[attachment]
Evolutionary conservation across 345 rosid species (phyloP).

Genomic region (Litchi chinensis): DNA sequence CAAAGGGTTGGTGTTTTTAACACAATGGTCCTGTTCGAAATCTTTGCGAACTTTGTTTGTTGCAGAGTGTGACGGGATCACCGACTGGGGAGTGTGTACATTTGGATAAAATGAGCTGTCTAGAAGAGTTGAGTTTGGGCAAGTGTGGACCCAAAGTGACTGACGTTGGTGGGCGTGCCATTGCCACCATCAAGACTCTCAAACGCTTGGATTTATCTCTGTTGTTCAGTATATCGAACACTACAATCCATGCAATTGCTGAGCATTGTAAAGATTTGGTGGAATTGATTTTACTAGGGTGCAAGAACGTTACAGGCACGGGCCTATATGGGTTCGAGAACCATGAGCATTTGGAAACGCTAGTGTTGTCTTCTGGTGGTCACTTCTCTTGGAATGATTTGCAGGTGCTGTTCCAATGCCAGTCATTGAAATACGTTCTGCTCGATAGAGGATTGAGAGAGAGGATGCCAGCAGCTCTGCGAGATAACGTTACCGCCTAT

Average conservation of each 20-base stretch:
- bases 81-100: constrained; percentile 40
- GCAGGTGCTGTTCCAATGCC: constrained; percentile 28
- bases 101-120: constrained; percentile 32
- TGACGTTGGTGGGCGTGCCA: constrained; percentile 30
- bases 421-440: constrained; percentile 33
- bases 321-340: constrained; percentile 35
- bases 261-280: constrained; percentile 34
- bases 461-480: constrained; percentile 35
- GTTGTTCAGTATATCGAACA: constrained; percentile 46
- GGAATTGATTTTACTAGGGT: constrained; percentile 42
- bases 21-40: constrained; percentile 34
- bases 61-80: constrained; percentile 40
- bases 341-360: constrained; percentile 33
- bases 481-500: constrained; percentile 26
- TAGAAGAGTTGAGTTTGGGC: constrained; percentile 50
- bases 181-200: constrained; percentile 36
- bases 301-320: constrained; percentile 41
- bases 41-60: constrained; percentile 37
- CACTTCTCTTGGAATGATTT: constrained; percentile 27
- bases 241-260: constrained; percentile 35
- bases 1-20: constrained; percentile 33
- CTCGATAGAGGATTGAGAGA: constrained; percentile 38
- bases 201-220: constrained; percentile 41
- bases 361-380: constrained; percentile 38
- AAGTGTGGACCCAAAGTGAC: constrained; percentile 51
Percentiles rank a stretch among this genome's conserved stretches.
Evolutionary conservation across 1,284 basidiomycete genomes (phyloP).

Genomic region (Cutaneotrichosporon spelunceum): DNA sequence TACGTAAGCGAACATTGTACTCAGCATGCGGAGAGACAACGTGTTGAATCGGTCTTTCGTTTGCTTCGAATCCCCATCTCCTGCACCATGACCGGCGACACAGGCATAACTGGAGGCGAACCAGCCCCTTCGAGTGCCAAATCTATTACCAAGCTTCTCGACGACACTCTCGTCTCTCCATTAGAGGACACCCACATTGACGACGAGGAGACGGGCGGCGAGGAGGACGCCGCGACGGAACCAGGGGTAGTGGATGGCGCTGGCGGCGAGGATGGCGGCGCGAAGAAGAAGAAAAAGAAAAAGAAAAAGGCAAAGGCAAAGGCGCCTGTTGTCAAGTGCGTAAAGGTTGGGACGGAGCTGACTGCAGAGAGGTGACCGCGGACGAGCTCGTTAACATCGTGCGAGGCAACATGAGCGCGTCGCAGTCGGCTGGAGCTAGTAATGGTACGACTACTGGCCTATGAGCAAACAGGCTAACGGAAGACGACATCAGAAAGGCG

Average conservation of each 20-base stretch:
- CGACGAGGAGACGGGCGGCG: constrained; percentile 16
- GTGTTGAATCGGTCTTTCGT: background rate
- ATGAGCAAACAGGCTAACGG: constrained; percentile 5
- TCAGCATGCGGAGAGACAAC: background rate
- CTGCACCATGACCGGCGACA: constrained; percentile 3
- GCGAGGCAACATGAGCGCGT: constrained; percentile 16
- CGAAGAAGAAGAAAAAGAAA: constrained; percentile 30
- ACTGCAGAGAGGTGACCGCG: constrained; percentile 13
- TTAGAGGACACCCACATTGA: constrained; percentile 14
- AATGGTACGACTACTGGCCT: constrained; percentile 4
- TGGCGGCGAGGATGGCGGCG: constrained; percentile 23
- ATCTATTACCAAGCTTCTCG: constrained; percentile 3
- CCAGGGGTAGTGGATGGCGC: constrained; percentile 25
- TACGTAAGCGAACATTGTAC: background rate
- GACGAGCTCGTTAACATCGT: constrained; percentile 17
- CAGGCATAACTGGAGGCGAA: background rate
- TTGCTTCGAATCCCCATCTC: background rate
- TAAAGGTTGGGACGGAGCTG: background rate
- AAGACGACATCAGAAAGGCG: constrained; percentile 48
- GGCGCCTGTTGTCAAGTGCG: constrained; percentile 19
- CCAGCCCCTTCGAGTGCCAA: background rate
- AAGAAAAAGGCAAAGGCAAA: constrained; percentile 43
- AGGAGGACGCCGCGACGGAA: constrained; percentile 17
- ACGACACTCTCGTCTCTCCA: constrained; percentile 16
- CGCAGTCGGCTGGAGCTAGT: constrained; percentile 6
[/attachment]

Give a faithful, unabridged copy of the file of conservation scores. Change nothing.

Evolutionary conservation across 345 rosid species (phyloP).

Genomic region (Litchi chinensis): DNA sequence CAAAGGGTTGGTGTTTTTAACACAATGGTCCTGTTCGAAATCTTTGCGAACTTTGTTTGTTGCAGAGTGTGACGGGATCACCGACTGGGGAGTGTGTACATTTGGATAAAATGAGCTGTCTAGAAGAGTTGAGTTTGGGCAAGTGTGGACCCAAAGTGACTGACGTTGGTGGGCGTGCCATTGCCACCATCAAGACTCTCAAACGCTTGGATTTATCTCTGTTGTTCAGTATATCGAACACTACAATCCATGCAATTGCTGAGCATTGTAAAGATTTGGTGGAATTGATTTTACTAGGGTGCAAGAACGTTACAGGCACGGGCCTATATGGGTTCGAGAACCATGAGCATTTGGAAACGCTAGTGTTGTCTTCTGGTGGTCACTTCTCTTGGAATGATTTGCAGGTGCTGTTCCAATGCCAGTCATTGAAATACGTTCTGCTCGATAGAGGATTGAGAGAGAGGATGCCAGCAGCTCTGCGAGATAACGTTACCGCCTAT

Average conservation of each 20-base stretch:
- bases 81-100: constrained; percentile 40
- GCAGGTGCTGTTCCAATGCC: constrained; percentile 28
- bases 101-120: constrained; percentile 32
- TGACGTTGGTGGGCGTGCCA: constrained; percentile 30
- bases 421-440: constrained; percentile 33
- bases 321-340: constrained; percentile 35
- bases 261-280: constrained; percentile 34
- bases 461-480: constrained; percentile 35
- GTTGTTCAGTATATCGAACA: constrained; percentile 46
- GGAATTGATTTTACTAGGGT: constrained; percentile 42
- bases 21-40: constrained; percentile 34
- bases 61-80: constrained; percentile 40
- bases 341-360: constrained; percentile 33
- bases 481-500: constrained; percentile 26
- TAGAAGAGTTGAGTTTGGGC: constrained; percentile 50
- bases 181-200: constrained; percentile 36
- bases 301-320: constrained; percentile 41
- bases 41-60: constrained; percentile 37
- CACTTCTCTTGGAATGATTT: constrained; percentile 27
- bases 241-260: constrained; percentile 35
- bases 1-20: constrained; percentile 33
- CTCGATAGAGGATTGAGAGA: constrained; percentile 38
- bases 201-220: constrained; percentile 41
- bases 361-380: constrained; percentile 38
- AAGTGTGGACCCAAAGTGAC: constrained; percentile 51
Percentiles rank a stretch among this genome's conserved stretches.
Evolutionary conservation across 1,284 basidiomycete genomes (phyloP).

Genomic region (Cutaneotrichosporon spelunceum): DNA sequence TACGTAAGCGAACATTGTACTCAGCATGCGGAGAGACAACGTGTTGAATCGGTCTTTCGTTTGCTTCGAATCCCCATCTCCTGCACCATGACCGGCGACACAGGCATAACTGGAGGCGAACCAGCCCCTTCGAGTGCCAAATCTATTACCAAGCTTCTCGACGACACTCTCGTCTCTCCATTAGAGGACACCCACATTGACGACGAGGAGACGGGCGGCGAGGAGGACGCCGCGACGGAACCAGGGGTAGTGGATGGCGCTGGCGGCGAGGATGGCGGCGCGAAGAAGAAGAAAAAGAAAAAGAAAAAGGCAAAGGCAAAGGCGCCTGTTGTCAAGTGCGTAAAGGTTGGGACGGAGCTGACTGCAGAGAGGTGACCGCGGACGAGCTCGTTAACATCGTGCGAGGCAACATGAGCGCGTCGCAGTCGGCTGGAGCTAGTAATGGTACGACTACTGGCCTATGAGCAAACAGGCTAACGGAAGACGACATCAGAAAGGCG

Average conservation of each 20-base stretch:
- CGACGAGGAGACGGGCGGCG: constrained; percentile 16
- GTGTTGAATCGGTCTTTCGT: background rate
- ATGAGCAAACAGGCTAACGG: constrained; percentile 5
- TCAGCATGCGGAGAGACAAC: background rate
- CTGCACCATGACCGGCGACA: constrained; percentile 3
- GCGAGGCAACATGAGCGCGT: constrained; percentile 16
- CGAAGAAGAAGAAAAAGAAA: constrained; percentile 30
- ACTGCAGAGAGGTGACCGCG: constrained; percentile 13
- TTAGAGGACACCCACATTGA: constrained; percentile 14
- AATGGTACGACTACTGGCCT: constrained; percentile 4
- TGGCGGCGAGGATGGCGGCG: constrained; percentile 23
- ATCTATTACCAAGCTTCTCG: constrained; percentile 3
- CCAGGGGTAGTGGATGGCGC: constrained; percentile 25
- TACGTAAGCGAACATTGTAC: background rate
- GACGAGCTCGTTAACATCGT: constrained; percentile 17
- CAGGCATAACTGGAGGCGAA: background rate
- TTGCTTCGAATCCCCATCTC: background rate
- TAAAGGTTGGGACGGAGCTG: background rate
- AAGACGACATCAGAAAGGCG: constrained; percentile 48
- GGCGCCTGTTGTCAAGTGCG: constrained; percentile 19
- CCAGCCCCTTCGAGTGCCAA: background rate
- AAGAAAAAGGCAAAGGCAAA: constrained; percentile 43
- AGGAGGACGCCGCGACGGAA: constrained; percentile 17
- ACGACACTCTCGTCTCTCCA: constrained; percentile 16
- CGCAGTCGGCTGGAGCTAGT: constrained; percentile 6